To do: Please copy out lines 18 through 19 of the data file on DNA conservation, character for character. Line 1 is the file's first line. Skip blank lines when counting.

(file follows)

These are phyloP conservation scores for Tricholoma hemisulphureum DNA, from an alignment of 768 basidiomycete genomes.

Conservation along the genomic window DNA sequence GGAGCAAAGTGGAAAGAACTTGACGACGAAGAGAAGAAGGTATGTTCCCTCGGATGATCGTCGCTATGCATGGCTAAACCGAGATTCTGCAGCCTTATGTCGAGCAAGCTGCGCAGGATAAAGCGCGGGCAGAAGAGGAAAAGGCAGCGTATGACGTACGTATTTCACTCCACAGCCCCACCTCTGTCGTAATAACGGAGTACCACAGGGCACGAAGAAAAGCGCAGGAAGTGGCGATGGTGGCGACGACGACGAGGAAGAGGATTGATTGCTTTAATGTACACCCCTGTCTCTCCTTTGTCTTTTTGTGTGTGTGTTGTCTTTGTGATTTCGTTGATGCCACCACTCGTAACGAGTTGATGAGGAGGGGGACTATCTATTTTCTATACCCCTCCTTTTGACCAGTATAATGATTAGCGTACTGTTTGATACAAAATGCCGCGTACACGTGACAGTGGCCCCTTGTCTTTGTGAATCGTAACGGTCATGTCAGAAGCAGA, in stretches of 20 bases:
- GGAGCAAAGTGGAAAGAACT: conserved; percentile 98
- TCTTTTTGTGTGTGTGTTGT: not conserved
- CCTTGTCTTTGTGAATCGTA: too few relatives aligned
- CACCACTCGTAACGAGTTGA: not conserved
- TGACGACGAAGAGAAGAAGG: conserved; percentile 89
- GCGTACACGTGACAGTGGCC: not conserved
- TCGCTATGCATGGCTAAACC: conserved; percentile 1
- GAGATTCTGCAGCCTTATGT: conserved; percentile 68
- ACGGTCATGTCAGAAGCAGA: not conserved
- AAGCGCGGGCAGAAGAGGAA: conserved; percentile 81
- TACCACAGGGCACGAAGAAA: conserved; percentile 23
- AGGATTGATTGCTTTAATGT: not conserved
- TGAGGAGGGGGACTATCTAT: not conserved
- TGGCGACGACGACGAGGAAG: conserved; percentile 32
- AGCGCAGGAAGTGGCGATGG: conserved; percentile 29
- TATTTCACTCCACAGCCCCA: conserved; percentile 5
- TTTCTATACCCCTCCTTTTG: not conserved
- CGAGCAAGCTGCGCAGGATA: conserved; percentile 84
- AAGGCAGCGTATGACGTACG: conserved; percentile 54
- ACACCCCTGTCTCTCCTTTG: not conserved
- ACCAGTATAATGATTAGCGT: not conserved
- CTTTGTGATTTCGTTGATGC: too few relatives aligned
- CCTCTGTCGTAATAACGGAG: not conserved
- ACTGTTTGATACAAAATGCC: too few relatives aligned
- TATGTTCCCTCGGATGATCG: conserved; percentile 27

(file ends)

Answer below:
- TATTTCACTCCACAGCCCCA: conserved; percentile 5
- TTTCTATACCCCTCCTTTTG: not conserved